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Curated SQL Posts

Differences in Logging between Azure Analysis Services and Power BI PPU

Gilbert Quevauvilliers continues a series on migrating from Azure Analysis Services to Power BI Premium Per User:

Another important aspect when having datasets is being able to log and monitor performance. In this blog post I am going to compare the logging between Azure Analysis Services (AAS) and Power BI Premium Per User (PPU).

With the recent release of PPU having integration with Log Analytics it makes it a lot easier to compare the logging options between AAS and PPU.

This is an area where there’s still a bit of a gap. Click through to see what the differences look like today.

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Data Platform Deployments via Azure Test Plan

Kevin Chant shows off the power of Azure Test Plans:

In this post I want to cover using Azure Test Plans for Data Platform deployments. Because using it to manage test plans can be very useful.

By the end of this post, you will know what Azure Test Plans are and how they can be useful for data Platform deployments.

Click through to see how this feature in Azure DevOps works and how you can use it to test your deployments.

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Content Sharing with Power BI

Marc Lelijveld continues a series on going from small-scale to enterprise with Power BI:

Let’s start with the most important feature of the Power BI Service, sharing content! At the same time, this can be one of the most challenging ones. Especially since there are many ways to share content in Power BI. In my experience in enterprise organizations, I have seen a various ways of sharing content. Below I explain the different options there are, leading to a conclusion of my personal best practice.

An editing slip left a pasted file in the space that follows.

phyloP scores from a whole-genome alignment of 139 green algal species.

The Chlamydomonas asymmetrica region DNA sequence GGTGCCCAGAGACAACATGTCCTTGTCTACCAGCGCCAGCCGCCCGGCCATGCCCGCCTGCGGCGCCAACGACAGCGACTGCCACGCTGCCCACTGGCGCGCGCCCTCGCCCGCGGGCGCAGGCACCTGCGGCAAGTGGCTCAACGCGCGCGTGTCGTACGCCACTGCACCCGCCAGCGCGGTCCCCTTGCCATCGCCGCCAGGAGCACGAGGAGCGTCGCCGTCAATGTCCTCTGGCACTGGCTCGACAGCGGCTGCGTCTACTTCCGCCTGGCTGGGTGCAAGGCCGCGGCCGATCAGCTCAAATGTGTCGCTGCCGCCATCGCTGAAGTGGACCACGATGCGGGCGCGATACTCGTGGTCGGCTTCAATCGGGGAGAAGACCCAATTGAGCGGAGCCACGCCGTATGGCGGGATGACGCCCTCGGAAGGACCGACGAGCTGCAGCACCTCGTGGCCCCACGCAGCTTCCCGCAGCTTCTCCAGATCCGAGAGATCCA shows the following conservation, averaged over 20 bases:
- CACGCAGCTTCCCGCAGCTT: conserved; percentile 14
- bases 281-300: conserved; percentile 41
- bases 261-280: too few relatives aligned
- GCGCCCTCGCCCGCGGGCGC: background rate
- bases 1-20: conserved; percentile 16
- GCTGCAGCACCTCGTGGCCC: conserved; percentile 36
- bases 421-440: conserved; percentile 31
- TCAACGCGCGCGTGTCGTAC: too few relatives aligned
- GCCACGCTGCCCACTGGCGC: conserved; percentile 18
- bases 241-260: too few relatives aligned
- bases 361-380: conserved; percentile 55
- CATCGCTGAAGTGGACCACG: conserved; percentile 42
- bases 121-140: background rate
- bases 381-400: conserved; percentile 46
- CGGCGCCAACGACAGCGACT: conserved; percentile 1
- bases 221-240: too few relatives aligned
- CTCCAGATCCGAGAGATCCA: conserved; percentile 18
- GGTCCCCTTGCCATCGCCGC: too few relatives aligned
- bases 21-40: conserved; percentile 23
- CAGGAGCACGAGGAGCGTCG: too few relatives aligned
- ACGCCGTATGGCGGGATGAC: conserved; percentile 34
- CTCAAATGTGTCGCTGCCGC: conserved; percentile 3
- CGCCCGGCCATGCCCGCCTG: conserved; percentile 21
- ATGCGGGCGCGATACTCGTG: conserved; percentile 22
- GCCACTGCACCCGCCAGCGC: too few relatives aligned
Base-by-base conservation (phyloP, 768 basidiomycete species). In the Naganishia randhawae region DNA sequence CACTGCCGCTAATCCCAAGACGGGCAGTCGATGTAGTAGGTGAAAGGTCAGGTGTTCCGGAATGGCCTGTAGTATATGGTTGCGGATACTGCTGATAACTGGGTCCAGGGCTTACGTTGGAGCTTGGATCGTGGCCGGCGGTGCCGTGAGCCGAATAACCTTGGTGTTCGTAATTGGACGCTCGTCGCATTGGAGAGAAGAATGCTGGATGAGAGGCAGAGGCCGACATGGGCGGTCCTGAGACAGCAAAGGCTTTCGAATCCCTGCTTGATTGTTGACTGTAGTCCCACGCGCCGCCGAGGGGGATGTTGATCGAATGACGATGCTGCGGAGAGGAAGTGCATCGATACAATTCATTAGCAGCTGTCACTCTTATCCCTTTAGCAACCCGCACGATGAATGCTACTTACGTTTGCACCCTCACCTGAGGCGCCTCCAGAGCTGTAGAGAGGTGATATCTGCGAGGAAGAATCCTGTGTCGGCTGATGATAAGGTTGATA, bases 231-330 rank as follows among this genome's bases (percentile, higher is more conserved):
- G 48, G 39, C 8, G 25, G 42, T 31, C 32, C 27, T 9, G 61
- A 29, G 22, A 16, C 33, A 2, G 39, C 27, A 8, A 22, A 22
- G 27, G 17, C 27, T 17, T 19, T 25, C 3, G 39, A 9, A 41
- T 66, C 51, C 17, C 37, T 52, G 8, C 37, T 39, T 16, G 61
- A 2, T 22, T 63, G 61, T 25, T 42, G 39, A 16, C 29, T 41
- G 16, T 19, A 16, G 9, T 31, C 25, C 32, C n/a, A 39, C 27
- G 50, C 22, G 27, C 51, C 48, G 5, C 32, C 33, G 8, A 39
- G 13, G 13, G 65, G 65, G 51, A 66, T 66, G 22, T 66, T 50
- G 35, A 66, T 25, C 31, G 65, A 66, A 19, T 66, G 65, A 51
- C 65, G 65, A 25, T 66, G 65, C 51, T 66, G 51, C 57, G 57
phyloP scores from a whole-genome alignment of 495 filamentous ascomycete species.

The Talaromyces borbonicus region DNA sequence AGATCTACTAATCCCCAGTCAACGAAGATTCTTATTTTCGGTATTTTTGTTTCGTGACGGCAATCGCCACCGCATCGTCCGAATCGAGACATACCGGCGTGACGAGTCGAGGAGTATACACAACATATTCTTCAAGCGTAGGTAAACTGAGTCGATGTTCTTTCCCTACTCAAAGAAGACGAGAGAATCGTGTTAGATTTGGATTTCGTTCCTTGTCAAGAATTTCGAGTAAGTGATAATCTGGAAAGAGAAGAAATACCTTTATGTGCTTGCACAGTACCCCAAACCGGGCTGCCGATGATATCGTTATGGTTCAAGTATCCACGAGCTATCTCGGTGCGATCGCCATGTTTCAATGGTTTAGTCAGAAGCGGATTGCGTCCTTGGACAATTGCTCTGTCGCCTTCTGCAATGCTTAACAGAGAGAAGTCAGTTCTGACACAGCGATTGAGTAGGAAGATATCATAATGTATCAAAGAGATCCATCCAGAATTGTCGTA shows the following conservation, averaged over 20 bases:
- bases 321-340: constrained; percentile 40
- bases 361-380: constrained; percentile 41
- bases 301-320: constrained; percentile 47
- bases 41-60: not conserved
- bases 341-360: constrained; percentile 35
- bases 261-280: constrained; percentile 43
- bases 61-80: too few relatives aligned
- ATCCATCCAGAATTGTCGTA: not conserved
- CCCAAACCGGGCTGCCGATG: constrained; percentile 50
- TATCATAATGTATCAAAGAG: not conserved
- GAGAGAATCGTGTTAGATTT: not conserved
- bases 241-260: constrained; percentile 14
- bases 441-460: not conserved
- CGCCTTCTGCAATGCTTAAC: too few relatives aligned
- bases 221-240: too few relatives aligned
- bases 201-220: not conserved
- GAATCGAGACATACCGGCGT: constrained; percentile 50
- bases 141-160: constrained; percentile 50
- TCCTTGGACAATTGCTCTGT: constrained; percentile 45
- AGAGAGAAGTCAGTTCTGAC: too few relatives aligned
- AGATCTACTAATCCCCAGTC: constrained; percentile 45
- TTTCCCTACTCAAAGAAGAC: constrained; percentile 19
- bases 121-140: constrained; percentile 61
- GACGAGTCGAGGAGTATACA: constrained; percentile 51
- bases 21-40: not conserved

But why is the way how we share content so important in relation to large enterprise solutions? Well, I believe that all centrally managed solutions should match (organizational) best practices. The way how the content is made available to the users is one of these best practices. It will help end users to find the content they are looking for, always at the same consistent location.

Read on for several techniques.

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Reinforcement Learning and Python 3

I have a new post up:

I finally got around to trying out a reinforcement learning exercise this weekend in an attempt to learn about the technique. One of the most interesting blog posts I read is Andrej Karpathy’s post on using reinforcement learning to play Pong on the Atari 2600. In it, Andrej uses the Gym package in Python to play the game.

This won’t be a post diving into the details of how reinforcement learning works; Andrej does that far better than I possibly could, so read the post. Instead, the purpose of this post is to provide a minor update to Andrej’s code to switch it from Python 2 to Python 3. In doing this, I went with the most convenient answer over a potentially better solution (e.g., switching xrange() to range() rather then re-working the code), but it does work. I also bumped up the learning rate a little bit to pick up the pace a bit.

Click through for the (slightly) updated code.

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Two Ways to Access Kafka Topics from R

Patrick Neff shows us a couple of ways to build a Kafka-to-R pipeline:

In Data Science projects, we distinguish between descriptive analytics and statistical models running in production. Overall, these can be seen as one process. You start with analyzing historical data to gain insights, find correlations, and finally develop and optimize your model. Then you transfer it and use it in your running system. A key point for every data scientist is not just the mathematical skills themselves, but also how to get the data into your analytics program.

In this blog post, we focus exactly on this crucial step: retrieving the data. In a second article, we’ll talk about running your model on real-time data.